Bill to Boycott Israel Sparks Massive Debate, Condemned By Hillel Club

By Gabe Wanissian, Contributing Writer

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Interim President the Legislature, Brian Dolan (right), hears a motion to allow Legislator Matthew Kelly to write create a survey for controversial Israeli boycott bill.
Photo credit: Gabe Wanissian

A survey pertaining to an upcoming controversial bill calling for the Student Government Association (SGA) to endorse boycotting Israel will be sent out to undergraduates by Monday.

The pro-Palestinian BDS (Boycott, Divestment and Sanctions) bill was written by SGA Legislator Matthew Kelly, citing the United Nations report published in March that declared Israel an apartheid state due to its treatment of Palestinians in the region.

The report has since been rescinded by U.N. Secretary-General António Guterres for being “too harsh,” but the U.N. Security Council still maintains criticism toward Israeli Prime Minister Benjamin Netanyahu’s settlement constructions in Palestinian territory.

“We aren’t talking about being against Israeli people, we are talking about being against the oppressive government,” said Kelly, who came out in favor of BDS.

The BDS Movement seeks to accomplish its stated goal of  “ending [Israel’s] occupation of the people of Palestine” by campaigning for boycotts, divestment and sanctions against Israel. The initiative has caught traction on numerous campuses in the United States and both Israeli and Arab leaders have criticized the movement.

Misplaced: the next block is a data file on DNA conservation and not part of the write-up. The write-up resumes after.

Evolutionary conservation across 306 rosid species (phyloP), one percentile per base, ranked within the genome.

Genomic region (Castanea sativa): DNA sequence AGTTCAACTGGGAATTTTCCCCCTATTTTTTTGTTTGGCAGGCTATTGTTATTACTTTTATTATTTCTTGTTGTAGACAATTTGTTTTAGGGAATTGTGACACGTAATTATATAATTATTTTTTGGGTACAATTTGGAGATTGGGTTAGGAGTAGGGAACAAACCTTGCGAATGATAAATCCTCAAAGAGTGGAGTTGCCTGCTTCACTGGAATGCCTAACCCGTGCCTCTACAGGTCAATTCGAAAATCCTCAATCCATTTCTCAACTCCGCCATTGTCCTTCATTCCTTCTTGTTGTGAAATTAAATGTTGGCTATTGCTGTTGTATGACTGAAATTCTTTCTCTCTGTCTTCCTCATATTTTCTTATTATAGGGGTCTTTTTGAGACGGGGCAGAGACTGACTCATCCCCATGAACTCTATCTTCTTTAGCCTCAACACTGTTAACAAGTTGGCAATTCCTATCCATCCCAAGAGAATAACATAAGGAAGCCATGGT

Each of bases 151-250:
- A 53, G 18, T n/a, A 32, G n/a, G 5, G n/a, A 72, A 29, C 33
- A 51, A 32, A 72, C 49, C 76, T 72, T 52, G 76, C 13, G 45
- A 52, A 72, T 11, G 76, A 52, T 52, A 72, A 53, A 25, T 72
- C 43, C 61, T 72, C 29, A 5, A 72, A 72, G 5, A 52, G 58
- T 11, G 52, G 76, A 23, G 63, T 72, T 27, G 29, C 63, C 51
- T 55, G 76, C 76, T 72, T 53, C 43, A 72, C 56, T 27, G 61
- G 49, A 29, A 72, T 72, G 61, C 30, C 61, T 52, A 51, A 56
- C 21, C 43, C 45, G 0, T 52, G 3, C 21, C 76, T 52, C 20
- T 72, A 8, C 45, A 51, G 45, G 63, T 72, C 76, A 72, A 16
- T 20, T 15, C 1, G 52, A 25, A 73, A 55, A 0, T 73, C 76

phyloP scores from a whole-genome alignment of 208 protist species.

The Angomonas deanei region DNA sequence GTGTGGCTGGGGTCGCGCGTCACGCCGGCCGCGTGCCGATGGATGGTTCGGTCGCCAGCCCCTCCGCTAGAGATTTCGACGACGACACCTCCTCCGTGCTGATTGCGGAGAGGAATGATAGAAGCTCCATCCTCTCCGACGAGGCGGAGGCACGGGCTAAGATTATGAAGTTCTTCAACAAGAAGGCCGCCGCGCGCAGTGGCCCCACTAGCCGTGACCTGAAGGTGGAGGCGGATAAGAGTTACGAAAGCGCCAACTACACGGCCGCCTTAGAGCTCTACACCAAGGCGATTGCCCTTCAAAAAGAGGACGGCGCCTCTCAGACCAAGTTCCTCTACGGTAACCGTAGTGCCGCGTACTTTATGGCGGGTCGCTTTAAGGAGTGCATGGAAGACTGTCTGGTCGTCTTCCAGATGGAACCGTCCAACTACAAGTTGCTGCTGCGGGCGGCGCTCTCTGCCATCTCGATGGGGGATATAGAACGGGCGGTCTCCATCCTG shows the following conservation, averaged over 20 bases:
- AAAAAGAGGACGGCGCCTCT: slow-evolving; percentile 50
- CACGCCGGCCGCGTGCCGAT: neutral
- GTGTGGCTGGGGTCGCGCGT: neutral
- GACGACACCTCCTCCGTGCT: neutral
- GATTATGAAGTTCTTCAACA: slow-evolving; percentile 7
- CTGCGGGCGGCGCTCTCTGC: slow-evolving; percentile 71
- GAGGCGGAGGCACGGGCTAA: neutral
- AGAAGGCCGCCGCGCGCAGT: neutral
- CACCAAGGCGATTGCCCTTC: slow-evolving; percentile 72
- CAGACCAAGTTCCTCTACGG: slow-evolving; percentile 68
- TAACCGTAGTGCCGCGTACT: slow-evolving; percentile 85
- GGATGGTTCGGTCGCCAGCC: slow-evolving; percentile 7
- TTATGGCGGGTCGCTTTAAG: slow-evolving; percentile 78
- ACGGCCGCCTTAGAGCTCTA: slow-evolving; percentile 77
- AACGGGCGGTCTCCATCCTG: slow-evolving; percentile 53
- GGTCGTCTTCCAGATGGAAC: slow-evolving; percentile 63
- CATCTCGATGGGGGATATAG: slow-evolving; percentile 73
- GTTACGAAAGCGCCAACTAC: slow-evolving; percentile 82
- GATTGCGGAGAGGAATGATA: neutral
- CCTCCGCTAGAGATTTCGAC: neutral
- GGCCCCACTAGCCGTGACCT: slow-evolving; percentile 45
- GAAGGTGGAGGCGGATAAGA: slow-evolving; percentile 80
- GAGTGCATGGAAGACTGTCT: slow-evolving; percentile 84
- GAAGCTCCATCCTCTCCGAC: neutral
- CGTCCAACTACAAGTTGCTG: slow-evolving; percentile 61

The survey will be put together with SGA President Matthew Lerman to ensure a lack of bias on the complicated topic, and to get the student population’s take on the matter.

Kelly’s bill in question came under fire by Hillel, a Jewish campus organization which is part of the SGA, during a student affairs meeting on Monday. Hillel raised concerns that embracing the BDS Movement would be detrimental on both the Palestinian and Israeli fronts.

“Israel is a core component of who we are as culture, and to condemn it entirely is a threat to us and may encourage anti-semitism on campus,” said Hillel President Marissa London.

Bill discussion quickly evaporated and a debate over the very nature of the Israeli-Palestinian conflict became the major topic at hand, with interim Chair of Student Affairs Chris Langill frequently intervening to keep talks productive.

The decades-long Israeli-Palestinian conflict has mainly focused on the bloody dispute over land occupation, the rise of Netanyahu’s far right politics in the region and terrorist groups such as Hamas further adding turmoil to a battle that seemingly has no end in sight. 1,211 Israelis and 9,466 Palestinians have died since 2000, according to the U.N. Humanitarian Overview Report, and peace talks between the two sides ceased in 2014.

Both Netanyahu’s actions toward occupying the West Bank and Gaza and the anti-semitism pushed by Hamas have received harsh criticism at an international level. Recent polls from the Jerusalem Post show the country preferring the moderate Yesh Atid chairman Yair Lapid to replace Netanyahu in the upcoming election.

“Netanyahu does not reflect the Jewish values. He has failed in some steps to aid [Israeli and Palestinian] people,” said Hillel Treasurer Elaim Chang.

Kelly said, “there are definitely organizations in Israel that are well-meaning. Again, I don’t want to say that the people themselves are bad.”

The actions brought back a consistent ideological question of Montclair State’s SGA as to when they should be apolitical, and when they should take an outright stance.

The SGA operates as an independent, tax-exempt non-profit group, known as a “501(c)(3)” organization, after the relevant section of the U.S. Internal Revenue Code. Such organizations are prohibited by law from engaging in political lobbying and election campaign activities. But there is no prohibition on them or individuals associated with them expressing opinions on any matter.

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